The story in Serious Moonlight is an interesting one, wherein Louise takes extreme measures to remind Ian why their marriage is stronger than any silly affair he might be having. Hines had to stop to ponder when asked if she would do the same things Louise does in the film. “Here’s what’s interesting about that question. I feel like, in this script, Louise knew 100% that Ian could be happy with her. She knew that, so she went to these great lengths. Now, if I was in a marriage and my husband had been cheating on me for a year, I’m not sure if I would know 100% that we would be happy together down the road. So it just depends. That being said, if it was a different circumstance and I knew that if I could just make this one thing happen, we would get to this place of happiness for the rest of our lives, then I would probably go to great lengths to manipulate a situation. This just in! But that’s what I love about this film! She did such horrible things, but they’re happy now, so was it so bad? He did bad things, she did bad things, but now they’re at a different place in their lives and moving forward, so does it matter what they did to each other? I don’t know!”

What makes the film different is that the young and pretty mistress is not played as a one-note caricature, but rather a real person you can’t help but sympathize with even if you think she’s being a fool. “I think Kristen Bell is so good in this film because she captures this character who is very young, very immature, yet we understand why she’s caught up in this drama,” Hines said in praise of her star.”Even though this 24-year-old who isn’t really old enough what she’s doing to this marriage, this guy, this woman, she captures that youthful moment that you have when you fall in love with someone and you feel like ‘I don’t understand why this isn’t working. You said you loved me, I love you, why isn’t that working?’ There’s a bit of a desperation and a sweetness to it that Adrienne captured and Kristen executed very well. We see the character of Sarah as a full person. She’s not just a dumb girl who doesn’t know better. She’s a naive girl who doesn’t know better who, I think one day when she’s 40, will look back and go ‘oh my god, I was such an asshole.’ At the time, she doesn’t know better. She’s just going with her gut feelings and acting on that. I think a lot of people who watch the film will remember that time when you were 24 and you were sure that the person you were in love with was the end-all be-all.”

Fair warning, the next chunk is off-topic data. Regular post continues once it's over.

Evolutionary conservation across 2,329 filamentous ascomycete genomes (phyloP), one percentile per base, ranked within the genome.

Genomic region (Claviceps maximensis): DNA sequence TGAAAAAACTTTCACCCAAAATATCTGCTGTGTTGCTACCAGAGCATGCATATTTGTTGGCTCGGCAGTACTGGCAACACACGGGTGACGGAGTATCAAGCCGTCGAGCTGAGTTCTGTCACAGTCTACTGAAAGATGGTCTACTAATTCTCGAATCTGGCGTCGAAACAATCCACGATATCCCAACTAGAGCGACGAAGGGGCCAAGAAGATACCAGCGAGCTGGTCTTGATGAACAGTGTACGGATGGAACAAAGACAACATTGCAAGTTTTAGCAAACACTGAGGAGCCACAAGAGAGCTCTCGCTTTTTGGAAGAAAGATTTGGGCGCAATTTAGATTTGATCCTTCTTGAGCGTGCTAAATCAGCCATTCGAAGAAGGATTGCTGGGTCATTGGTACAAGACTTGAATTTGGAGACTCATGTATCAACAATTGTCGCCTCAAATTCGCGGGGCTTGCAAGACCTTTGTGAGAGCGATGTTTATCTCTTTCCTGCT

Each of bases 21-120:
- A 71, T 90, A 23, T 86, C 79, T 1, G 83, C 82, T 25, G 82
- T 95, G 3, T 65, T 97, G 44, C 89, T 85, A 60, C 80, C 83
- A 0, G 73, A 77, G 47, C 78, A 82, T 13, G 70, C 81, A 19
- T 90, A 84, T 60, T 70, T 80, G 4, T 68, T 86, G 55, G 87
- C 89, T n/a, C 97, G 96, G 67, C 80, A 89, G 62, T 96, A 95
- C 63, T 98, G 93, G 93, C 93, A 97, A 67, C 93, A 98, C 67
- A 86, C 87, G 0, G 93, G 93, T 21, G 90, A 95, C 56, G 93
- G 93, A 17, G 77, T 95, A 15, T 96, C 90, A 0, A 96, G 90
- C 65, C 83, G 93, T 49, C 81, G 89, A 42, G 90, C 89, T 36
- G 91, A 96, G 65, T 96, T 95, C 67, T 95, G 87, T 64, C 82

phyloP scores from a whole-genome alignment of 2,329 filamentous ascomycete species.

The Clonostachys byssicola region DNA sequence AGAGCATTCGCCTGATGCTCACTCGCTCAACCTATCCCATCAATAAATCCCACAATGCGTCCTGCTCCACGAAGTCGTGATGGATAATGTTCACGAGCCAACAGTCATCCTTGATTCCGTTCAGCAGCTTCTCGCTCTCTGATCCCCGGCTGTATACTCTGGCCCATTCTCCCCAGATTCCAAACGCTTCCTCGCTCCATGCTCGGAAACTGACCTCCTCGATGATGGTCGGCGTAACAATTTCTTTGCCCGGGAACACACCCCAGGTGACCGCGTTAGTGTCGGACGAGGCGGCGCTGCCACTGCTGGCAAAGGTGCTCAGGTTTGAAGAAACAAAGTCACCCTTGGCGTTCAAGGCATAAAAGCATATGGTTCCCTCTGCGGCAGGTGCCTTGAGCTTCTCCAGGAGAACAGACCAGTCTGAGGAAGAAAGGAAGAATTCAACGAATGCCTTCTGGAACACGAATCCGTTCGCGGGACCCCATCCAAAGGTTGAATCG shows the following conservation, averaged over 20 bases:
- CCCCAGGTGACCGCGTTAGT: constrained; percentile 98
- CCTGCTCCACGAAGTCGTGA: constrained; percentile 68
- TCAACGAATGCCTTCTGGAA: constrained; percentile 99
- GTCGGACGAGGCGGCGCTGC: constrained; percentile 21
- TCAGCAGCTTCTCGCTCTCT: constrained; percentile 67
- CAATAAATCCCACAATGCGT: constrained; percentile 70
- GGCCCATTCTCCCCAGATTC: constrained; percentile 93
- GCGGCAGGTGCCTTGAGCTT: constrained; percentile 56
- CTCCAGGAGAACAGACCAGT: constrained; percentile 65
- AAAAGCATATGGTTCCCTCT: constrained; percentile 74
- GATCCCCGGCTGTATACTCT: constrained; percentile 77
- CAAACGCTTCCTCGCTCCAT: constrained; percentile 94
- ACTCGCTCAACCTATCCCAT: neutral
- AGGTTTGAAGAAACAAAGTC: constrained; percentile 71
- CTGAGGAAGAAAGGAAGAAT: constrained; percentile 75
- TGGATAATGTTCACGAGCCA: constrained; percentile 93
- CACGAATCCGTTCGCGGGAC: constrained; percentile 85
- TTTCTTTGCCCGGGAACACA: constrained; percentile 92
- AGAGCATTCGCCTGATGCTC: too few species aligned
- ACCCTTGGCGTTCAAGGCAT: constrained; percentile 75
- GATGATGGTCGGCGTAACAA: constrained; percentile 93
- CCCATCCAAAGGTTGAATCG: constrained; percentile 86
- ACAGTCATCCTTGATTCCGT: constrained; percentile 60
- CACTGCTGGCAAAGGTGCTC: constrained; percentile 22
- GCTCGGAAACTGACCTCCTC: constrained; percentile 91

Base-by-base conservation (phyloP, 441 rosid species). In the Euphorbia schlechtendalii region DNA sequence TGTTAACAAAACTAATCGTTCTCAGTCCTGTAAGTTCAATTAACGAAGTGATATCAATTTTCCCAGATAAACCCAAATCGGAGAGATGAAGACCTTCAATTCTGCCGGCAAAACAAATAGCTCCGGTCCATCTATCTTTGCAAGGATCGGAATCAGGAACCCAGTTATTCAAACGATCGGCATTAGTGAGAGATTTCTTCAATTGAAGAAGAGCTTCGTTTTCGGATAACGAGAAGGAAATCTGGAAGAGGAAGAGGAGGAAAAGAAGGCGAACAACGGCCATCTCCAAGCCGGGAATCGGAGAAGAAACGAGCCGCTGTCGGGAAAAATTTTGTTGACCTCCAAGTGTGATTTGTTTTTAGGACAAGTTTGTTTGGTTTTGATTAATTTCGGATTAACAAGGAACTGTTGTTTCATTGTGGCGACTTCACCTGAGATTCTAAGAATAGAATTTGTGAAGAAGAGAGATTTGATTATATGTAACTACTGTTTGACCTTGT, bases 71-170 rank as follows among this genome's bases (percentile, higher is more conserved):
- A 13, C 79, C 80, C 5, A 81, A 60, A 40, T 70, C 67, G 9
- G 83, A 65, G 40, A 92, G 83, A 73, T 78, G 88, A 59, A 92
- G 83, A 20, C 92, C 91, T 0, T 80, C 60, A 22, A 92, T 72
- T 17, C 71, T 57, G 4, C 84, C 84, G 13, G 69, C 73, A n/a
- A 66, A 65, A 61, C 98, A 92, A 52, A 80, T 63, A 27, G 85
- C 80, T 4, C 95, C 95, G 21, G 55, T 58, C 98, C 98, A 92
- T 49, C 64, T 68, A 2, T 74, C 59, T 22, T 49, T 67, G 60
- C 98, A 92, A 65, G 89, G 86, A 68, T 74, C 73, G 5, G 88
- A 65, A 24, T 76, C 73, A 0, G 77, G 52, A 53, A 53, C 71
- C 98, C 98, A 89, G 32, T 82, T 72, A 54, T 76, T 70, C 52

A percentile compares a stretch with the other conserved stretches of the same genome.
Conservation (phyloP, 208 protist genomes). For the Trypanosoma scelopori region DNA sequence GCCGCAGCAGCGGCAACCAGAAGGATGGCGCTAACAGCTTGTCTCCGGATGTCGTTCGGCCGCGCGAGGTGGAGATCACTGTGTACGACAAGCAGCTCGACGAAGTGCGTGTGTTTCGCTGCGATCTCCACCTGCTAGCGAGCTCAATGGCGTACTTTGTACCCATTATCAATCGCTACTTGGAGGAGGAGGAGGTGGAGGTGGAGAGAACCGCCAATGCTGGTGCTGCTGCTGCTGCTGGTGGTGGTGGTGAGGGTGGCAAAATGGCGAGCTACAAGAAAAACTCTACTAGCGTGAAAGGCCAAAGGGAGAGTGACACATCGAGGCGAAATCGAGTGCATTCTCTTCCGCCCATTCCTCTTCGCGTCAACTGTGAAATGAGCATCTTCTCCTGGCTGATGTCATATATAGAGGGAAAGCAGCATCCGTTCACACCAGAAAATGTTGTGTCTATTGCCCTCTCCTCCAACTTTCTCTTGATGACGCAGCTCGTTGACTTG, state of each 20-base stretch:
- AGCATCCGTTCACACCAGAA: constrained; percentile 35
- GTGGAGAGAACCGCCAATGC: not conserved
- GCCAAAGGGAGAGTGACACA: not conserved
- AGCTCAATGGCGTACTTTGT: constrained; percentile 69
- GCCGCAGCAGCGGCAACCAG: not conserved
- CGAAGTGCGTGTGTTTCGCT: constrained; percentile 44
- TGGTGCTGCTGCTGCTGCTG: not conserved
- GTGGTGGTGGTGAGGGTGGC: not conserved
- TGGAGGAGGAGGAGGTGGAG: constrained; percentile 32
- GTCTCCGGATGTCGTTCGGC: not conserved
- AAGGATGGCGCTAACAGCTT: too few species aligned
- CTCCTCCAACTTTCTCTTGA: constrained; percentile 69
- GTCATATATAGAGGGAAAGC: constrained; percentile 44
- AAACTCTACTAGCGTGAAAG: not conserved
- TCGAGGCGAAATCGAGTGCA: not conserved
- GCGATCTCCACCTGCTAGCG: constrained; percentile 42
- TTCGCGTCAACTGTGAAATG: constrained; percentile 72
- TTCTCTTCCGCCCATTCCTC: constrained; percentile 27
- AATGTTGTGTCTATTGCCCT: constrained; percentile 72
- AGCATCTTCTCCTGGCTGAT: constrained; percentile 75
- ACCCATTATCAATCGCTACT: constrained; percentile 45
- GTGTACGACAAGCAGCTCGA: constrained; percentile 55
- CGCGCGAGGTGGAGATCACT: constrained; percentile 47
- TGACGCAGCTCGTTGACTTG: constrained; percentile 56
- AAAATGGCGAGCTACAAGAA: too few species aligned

Kristen Bell in "Serious Moonlight" (Magnolia)

Oh, and one last thing, just in case you’re expecting to hear “Let’s Dance” somewhere in the film thanks to the title, think again. “We didn’t try to get the David Bowie song,” Hines admitted. “I’m sure we probably couldn’t have afforded it, but Andy says that it didn’t have anything to do with that song. Adrienne probably heard that phrase in the song and liked it. I don’t know because she’s not here, but I don’t think it had anything specifically to do with the song.”

The opinions expressed are solely those of the author and do not necessarily reflect the views of Comcast.